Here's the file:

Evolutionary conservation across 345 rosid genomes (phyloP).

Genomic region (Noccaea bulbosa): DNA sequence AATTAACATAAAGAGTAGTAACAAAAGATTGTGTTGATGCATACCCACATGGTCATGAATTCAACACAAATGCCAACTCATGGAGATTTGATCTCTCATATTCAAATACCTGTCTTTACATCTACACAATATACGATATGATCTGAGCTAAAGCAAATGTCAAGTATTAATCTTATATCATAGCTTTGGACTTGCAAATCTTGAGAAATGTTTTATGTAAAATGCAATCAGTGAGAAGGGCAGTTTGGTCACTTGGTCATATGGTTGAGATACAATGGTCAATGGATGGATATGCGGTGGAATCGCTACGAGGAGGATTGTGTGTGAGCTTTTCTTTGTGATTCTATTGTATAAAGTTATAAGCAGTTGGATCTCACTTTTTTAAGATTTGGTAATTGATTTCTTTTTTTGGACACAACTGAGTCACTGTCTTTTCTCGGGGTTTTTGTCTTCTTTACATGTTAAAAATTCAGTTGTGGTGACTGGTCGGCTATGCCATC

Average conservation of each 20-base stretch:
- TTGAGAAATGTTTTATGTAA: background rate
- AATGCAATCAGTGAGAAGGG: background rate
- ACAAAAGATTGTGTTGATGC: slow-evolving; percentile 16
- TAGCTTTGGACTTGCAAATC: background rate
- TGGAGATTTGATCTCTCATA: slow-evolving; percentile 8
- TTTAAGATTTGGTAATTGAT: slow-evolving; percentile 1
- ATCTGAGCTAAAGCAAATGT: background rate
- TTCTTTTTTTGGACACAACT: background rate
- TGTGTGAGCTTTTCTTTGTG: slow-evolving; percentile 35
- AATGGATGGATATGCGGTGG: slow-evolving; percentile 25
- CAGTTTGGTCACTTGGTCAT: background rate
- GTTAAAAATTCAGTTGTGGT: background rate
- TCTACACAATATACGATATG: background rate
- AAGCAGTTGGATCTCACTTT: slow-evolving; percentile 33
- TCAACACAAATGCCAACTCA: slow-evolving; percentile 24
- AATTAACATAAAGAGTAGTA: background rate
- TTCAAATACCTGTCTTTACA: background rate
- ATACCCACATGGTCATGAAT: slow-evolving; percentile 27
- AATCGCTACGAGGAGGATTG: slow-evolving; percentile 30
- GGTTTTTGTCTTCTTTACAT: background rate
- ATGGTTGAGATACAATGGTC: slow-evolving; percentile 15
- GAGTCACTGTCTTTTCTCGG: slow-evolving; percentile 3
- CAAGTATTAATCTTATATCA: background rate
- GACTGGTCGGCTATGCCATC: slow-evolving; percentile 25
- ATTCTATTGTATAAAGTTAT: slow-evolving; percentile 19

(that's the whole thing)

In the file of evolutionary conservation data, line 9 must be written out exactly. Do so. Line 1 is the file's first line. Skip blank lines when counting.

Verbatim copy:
- TTTAAGATTTGGTAATTGAT: slow-evolving; percentile 1